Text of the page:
Disney’s Strategy Against a Controversial Indie Film: Ignore It

Why the studio won't be pursuing legal action against a horror film shot secretly (and without permission) at Disney World

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Mankurt Media

Following its premiere at the Sundance Film Festival last January, many assumed the horror flick Escape from Tomorrow would never unspool inside your local multiplex.

The controversial micro-budgeted indie was filmed surreptitiously inside Walt Disney World without Disney’s permission and uses Disney copyrighted images (see the bloody Mickey Mouse hand and the iconic Disney cursive in the poster) in its promotional materials. What’s more, the plot morphs Disney World’s “Happiest Place on Earth” mantra into a twisted tale of a father going mad inside a seedy version of the park: Disney princesses turn into prostitutes and kidnappers in the film. It’s exactly the kind of Magic Kingdom-bashing that would get Mouse lawyers scrambling to the nearest courthouse.

And yet Disney has decided to take no legal action, and Escape from Tomorrow will premiere (albeit in a very limited release in 32 cities) on Friday, Oct. 11. The media giant has decided that giving attention to the low-budge flick would only create a David vs. Goliath-like narrative that would help the horror movie at the box office, according to the Hollywood Reporter.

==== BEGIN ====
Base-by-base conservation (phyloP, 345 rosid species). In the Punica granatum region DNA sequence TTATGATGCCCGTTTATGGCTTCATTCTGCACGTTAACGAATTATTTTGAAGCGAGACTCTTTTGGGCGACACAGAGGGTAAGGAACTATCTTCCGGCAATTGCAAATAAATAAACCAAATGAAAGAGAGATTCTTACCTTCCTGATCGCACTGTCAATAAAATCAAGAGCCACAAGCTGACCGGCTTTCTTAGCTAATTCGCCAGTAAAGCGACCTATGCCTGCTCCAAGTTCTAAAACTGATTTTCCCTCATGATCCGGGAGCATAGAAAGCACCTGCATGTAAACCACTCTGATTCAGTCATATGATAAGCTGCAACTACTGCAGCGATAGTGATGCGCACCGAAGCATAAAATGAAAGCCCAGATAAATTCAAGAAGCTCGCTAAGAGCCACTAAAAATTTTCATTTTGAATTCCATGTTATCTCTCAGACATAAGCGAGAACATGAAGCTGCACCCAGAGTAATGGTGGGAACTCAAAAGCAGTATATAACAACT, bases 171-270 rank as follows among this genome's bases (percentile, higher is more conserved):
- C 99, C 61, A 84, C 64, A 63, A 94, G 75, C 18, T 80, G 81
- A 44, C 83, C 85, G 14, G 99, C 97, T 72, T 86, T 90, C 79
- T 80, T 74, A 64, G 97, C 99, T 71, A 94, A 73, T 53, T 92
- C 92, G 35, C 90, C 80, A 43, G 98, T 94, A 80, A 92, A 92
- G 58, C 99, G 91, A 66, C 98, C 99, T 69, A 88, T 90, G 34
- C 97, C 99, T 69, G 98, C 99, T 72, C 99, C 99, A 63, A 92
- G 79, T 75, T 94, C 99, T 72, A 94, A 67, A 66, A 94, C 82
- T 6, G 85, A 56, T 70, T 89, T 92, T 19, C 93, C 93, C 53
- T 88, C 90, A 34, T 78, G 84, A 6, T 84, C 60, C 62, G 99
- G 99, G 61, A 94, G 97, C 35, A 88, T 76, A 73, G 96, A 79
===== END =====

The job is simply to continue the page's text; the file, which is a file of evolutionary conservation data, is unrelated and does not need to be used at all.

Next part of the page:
It’s probably the right strategy. Though the horror film has garnered a decent amount of attention online (thanks, in part, to its very creepy trailer which premiered in mid-September), the film would have received more press had it  incurred the official wrath of Disney.

Though John Sloss—sales agent, legal counsel and manager for Producers Distribution Agency, who is distributing the film—told the Los Angeles Times that he never wanted Disney to sue, he admitted, “Ok, maybe a small reaction would have been nice. We could have some fun with that.”

Producers Distribution Agency also released the similarly controversial Exit Through the Gift Shop, a film about graffiti artist Banksy that earned an Oscar nomination. But that film only earned $3.3 million at the box office, and with less critical hype, Escape from Tomorrow is likely to rake in even less.

Well played, Disney.